Butterfly Effect was a convoluted time travel movie in which the hero, Evan Treborn, managed to ruin his own life and the lives of others around him by trying to fix things in the past. It was laced with impossibilities, inconsistent with its own rules, and generally the kind of film that time travel fans love because they believe they can solve it, and keep working at it, despite the fact that it is insoluble. Thus a sequel was made, Butterfly Effect 2, in which a new hero, completely unrelated to the original one, Nick Larson, discovers a similar ability, and so attempts to fix things in his own life, again with disastrous effects. That one managed to find impossibilities that the original missed, as well as repeating several of the problems of its predecessor. So they made a third, Butterfly Effect 3: Revelations, and the question is whether it is as disastrous, temporally, as its predecessors.
This time the time traveler is Sam Reid, who with the advice of a physics professor named Harry Goldburg has adopted two important rules–one that he never changes his own past, and the other that he always has someone supervising his body when he jumps. This is usually his little sister Jenna, who adores him. Together they use his gift to solve unsolved murders, pretending he is a psychic. He leaps back to the times and places of the murders and watches carefully, memorizing the details, so he can find the face in the mug shots and tell the police exactly what happened. As the film opens he has led them to twenty-two killers, and is identifying his twenty-third. We also know that prior to this he made a trip to the past to save Jenna from a fire–the main reason for his adherence to those rules, as his parents died in that fire instead, but he was fifteen at the time and had suffered through Jenna’s funeral. That implies that he already knew he could travel to moments in the past, and therefore that he had already done so. We thus have at least twenty-four trips to the past prior to the opening of the movie, only one of which (the fire) we know in any detail.
As with the other films, the time traveler occupies his own younger body for the duration of his visit. He did not suffer the blackouts of the first film, but we noted there that these were probably a separate symptom of the problem, and noted in the second film that Nick did not have these. Sam, though, does not use photographs or movies or journals, but instead obtains the date, time, and place he is targeting and focuses on these as he loses touch with his present body. That body is in a tub filled with ice water, apparently to prevent him from overheating, and when Jenna is monitoring him he is attached to a couple of leads on his forehead and chest, suggesting that brain and cardiac activity are being monitored.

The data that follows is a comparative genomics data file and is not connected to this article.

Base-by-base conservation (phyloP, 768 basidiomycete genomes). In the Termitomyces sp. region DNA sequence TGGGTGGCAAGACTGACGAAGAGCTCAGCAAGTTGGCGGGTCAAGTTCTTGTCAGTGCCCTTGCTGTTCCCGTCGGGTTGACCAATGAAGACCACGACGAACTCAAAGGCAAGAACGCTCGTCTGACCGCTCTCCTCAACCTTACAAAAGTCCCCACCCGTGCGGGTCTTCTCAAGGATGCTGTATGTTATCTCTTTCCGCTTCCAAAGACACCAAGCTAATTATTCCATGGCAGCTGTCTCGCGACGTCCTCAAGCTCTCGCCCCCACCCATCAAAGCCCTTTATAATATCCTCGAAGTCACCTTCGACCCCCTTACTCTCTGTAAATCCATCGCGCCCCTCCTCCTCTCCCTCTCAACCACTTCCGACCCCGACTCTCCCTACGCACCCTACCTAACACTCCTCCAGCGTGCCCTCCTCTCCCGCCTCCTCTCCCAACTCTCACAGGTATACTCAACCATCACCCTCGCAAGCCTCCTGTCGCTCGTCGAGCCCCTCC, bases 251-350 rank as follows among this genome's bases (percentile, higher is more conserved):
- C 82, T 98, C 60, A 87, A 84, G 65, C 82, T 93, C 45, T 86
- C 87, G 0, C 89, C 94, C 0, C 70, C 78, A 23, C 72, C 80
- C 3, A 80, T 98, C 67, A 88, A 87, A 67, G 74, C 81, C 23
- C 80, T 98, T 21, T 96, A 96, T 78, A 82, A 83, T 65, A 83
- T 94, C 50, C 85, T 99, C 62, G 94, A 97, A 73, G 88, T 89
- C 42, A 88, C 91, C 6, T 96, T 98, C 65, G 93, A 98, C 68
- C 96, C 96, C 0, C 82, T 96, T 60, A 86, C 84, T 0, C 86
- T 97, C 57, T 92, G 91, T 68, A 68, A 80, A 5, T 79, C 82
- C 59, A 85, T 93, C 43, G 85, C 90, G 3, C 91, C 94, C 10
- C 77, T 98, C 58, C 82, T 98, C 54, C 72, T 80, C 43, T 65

Things start going wrong, though, when he breaks his rule. A girl he knew in high school comes to see him, Elizabeth Brown, sister to his high school sweetheart Rebecca Brown who was murdered in her bedroom. Lonnie Flennons, whom Rebecca was secretly seeing on the side, has been convicted of the crime, and now a decade later he is about to be executed for it–but Elizabeth has discovered in Rebecca’s diaries enough to cause her to believe someone else killed her sister, and she wants the real killer identified before the wrong person is executed. She offers to hire him.
He quite reasonably but without explanation declines, but it eats at him, and so he changes his mind, deciding that it would not be unreasonable for him to travel to the past and do what he does, watching for the killer so he can identify him. Unfortunately it does not work.
Little more can be said without spoilers, and it will be difficult to follow the series without having seen the film, so we will pick up with the problems next time. The film is marketed as a horror movie, and there are some gory scenes of murders and murder victims along with a couple of gratuitous sex scenes, so it is not for everyone. It is, however, interesting and convoluted, and a lot of that is going to be unraveled quickly in our next article.